Five online fundraising sources every entrepreneur should know

Great ideas are plentiful, but the money to make them work isn’t always as easy to come by. One way to get your business idea or project off the ground is to forget about bank loans and instead askinvestors–people who actually want to see your idea succeed–for alittle pocket money.

Kickstarter
If you have a creative project idea, you can solicit funding fromstrangers for it with this popular site. Kickstarter‘sclean layout allows people from all over the globe to peruse projectsand contribute as little as a dollar or as much as the donor can afford.

Kickstarter requires that you set up a page describing yourproject (audio and video pitches are encouraged) and set atime period for people to pledge money. For different donation amounts,project creators usually offer gifts, such as a signed album or freedownloads of the project when it’s finished. If your Kickstarterreaches its funding goal, you keep the money; if not, it goes back tothe patrons. The great thing about the site is that 100 percent of themoney you raise is yours–and Kickstarter will never keep any intellectual or property rights onyour project. A little under half of all Kickstarter projects are fullyfunded.

ChubbyBrain
Although ChubbyBrainwas still in alpha at the time of this writing, you can currentlyrequest an invitation code to gain free access to its first publiclyreleased algorithm, the Funding Recommendation Engine. The algorithmstatistically breaks down the aspects of your company in order to matchyou with the appropriate sources of funding–from grant providers toventure-capitalist firms to well-known angel investors–based on theinvestors’ history of funding. This way, you don’t waste time pitchingpeople and grant institutions who aren’t interested in the kind of workyou do. Also, if you don’t have time to wait for an invitation to thenewest features of ChubbyBrain, you can still use its free database ofinvestors to narrow down which ones might be interested in your idea.Or, just sign up for the site’s newsletter, which will send you fundingtips.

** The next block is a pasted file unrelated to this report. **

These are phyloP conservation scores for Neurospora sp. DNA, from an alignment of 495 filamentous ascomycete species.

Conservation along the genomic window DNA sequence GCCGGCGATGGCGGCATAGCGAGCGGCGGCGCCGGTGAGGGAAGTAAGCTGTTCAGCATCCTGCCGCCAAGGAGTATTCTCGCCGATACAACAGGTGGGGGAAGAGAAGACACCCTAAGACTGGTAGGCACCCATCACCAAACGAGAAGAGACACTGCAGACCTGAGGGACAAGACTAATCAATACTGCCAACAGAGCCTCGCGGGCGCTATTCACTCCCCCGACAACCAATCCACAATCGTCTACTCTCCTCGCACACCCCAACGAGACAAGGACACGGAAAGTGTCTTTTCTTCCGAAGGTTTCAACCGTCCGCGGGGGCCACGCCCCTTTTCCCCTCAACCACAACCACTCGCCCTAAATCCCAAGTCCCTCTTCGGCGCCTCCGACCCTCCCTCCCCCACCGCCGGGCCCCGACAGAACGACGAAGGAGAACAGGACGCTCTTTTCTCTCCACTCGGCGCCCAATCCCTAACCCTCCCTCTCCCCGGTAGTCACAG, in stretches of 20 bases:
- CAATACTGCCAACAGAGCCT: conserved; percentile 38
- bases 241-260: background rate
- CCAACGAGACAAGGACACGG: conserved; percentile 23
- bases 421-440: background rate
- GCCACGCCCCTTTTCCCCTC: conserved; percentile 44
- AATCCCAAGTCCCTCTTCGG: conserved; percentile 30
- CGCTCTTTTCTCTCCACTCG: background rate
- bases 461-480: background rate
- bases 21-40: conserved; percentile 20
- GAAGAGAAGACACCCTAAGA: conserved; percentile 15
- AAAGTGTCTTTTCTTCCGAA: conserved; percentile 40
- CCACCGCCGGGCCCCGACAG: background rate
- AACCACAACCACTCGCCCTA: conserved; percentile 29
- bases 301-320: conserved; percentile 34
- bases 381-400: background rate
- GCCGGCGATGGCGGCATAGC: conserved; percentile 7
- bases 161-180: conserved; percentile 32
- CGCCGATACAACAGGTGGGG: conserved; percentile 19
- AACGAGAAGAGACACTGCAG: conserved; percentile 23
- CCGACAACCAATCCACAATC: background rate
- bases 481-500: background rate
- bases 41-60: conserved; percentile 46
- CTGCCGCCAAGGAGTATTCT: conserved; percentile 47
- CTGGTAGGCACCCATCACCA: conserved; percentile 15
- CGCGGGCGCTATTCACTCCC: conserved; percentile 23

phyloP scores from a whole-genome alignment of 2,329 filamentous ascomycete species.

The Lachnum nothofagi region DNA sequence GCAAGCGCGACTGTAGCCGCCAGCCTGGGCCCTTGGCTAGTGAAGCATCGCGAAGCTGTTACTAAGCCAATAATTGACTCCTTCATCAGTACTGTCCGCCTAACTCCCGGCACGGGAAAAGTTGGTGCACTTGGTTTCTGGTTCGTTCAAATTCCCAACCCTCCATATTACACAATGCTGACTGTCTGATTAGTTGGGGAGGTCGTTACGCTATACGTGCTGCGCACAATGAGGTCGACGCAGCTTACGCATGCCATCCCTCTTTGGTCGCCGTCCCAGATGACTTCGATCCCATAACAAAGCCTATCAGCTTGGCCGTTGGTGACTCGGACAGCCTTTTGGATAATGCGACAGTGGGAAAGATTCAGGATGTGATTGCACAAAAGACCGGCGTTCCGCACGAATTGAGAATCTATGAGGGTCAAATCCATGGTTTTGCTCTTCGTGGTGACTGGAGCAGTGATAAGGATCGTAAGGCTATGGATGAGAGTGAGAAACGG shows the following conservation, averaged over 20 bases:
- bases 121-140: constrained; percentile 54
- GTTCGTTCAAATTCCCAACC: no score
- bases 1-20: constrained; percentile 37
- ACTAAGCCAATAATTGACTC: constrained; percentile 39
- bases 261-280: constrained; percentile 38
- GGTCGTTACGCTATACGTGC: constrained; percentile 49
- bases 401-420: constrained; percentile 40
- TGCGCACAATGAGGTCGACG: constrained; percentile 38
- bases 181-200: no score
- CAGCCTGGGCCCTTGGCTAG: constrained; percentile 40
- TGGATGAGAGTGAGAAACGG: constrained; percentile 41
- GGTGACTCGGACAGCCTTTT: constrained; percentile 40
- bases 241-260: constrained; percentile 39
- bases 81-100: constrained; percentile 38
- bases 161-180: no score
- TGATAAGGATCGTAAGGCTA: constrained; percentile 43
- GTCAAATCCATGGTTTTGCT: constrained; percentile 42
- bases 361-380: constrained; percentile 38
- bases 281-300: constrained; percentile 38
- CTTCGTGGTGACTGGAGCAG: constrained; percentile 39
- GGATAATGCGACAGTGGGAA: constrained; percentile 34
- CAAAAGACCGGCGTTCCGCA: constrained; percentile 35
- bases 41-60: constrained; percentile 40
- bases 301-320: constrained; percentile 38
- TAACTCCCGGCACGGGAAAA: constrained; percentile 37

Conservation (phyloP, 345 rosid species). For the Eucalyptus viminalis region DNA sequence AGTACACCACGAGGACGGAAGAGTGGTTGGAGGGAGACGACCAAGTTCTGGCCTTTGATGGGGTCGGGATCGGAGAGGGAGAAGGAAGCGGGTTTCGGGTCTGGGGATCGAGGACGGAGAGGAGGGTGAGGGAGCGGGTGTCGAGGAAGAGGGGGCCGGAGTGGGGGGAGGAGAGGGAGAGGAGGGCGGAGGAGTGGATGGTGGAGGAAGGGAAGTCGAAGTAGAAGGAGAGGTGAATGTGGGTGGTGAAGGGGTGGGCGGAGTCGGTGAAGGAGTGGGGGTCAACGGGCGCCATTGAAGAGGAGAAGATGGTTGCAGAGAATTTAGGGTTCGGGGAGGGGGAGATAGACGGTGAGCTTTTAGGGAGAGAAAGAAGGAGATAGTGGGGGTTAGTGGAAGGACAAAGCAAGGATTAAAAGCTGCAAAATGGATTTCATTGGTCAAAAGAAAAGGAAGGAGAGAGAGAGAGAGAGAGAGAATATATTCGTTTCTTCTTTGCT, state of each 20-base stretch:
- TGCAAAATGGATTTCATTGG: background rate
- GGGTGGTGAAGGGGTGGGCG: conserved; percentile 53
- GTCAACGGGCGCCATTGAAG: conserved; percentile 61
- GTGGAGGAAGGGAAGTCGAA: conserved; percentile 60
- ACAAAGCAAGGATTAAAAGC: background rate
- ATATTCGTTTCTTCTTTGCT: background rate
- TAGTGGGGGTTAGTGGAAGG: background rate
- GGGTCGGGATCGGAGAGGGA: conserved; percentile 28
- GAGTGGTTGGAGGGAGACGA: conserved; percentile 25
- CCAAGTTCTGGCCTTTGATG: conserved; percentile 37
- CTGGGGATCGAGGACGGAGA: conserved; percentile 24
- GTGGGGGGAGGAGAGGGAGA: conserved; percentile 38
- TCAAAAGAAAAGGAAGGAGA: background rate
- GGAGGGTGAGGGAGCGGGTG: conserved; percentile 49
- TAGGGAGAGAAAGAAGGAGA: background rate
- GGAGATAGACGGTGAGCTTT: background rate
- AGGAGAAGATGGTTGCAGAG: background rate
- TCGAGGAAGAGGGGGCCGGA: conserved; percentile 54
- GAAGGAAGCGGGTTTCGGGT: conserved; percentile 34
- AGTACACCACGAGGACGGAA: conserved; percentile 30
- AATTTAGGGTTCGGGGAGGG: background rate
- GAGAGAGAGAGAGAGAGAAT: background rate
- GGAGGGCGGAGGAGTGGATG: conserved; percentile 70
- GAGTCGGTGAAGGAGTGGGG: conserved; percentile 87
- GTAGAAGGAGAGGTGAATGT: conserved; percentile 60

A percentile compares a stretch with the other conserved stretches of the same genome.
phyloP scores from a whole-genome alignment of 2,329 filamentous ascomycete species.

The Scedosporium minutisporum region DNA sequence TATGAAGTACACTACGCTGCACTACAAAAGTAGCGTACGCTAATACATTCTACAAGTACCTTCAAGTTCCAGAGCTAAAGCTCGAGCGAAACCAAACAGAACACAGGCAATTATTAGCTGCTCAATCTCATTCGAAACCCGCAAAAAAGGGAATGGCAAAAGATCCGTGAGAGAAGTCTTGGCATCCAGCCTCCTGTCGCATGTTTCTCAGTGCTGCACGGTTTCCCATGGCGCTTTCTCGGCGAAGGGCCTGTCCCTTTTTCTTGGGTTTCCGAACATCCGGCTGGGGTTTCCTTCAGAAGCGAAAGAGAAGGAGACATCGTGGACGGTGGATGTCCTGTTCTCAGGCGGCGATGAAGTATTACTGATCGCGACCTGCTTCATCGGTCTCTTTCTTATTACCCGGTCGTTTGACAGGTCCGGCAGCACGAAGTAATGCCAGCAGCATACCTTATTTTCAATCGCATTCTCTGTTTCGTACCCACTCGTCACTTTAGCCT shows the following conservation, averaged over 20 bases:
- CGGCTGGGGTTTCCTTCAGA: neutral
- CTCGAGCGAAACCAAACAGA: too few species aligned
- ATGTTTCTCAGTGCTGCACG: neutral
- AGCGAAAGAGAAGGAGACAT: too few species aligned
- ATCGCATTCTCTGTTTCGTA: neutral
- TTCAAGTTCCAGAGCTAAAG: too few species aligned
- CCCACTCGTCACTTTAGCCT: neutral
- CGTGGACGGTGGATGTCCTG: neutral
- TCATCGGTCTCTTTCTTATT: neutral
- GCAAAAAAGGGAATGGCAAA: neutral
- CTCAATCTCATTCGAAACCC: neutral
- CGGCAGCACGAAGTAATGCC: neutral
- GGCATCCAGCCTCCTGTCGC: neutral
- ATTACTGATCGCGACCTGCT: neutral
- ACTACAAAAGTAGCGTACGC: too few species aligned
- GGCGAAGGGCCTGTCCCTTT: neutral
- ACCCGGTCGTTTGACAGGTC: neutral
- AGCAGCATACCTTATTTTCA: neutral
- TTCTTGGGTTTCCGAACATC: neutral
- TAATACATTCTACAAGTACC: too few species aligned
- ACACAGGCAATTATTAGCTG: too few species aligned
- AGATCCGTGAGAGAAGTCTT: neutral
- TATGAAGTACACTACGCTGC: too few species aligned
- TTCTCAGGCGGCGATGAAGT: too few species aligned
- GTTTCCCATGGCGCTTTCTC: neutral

RaiseCapital
A sort of selective Craigslist for funding, RaiseCapitalallows people with business ideas to post text, photos, and videosabout their projects to attract some money. That kind of funding ishelpful at a time when bank loans are hard to get. Entrepreneurs canlog in after paying a one-time $99 fee, and they receive a unique URLon the site as well as a visit counter to track how many people haveviewed their posts. The network of investors who are interested in aparticular category receive a daily update showing all the newbusinesses registered the day before. RaiseCapitalTV.com features new businesses in a video presentation. Charities and nonprofits are allowed to post for funding, as well.

RaiseCapital also lets investors register with the site so that they can be in on the newest ideas that have the potential to make a lot of money. Investors large and small register for free and anonymously.

OnGreen
OnGreen–whichfocuses on business ideas and patents that are a part of the green economy–tries to bring inventors, entrepreneurs, and investorstogether by creating a “social marketplace” to connect startup businesses with thefunding they need and the new technology that might help them moveforward.

Investors can browse “Deals” in which entrepreneurs–pitchingeverything from energy-efficient window-pane-installation companies tourban-farming startups–list how much funding they need and describethe business’s model. Entrepreneurs can also browse patents toincorporate into their operations, so inventors have a way to markettheir products more efficiently. Matching investors and entrepreneurswho are passionate about the environment and great inventions, OnGreen is a great place to mine increasing popular support for green projects.

Venture Hacks
Run by two former entrepreneurs and investors who put money in Twitterin its early days, VentureHacks is primarily a how-to site for the serious entrepreneur. The advice that you can subscribe to on the site will help you learn how to pitch your idea, find investors, and turn your small startup into a bigger business. The site sells ebooks that give you the rundown on practical concerns such as how to choose a cofounder, or how to break down who owns what in your company.

You can also join the site’s AngelList, a social network of large and small budding projects and businesses. From the AngelList, you can search for investors, as well, narrowing down who you pitch by yourcompany’s location and the market that you intend to serve.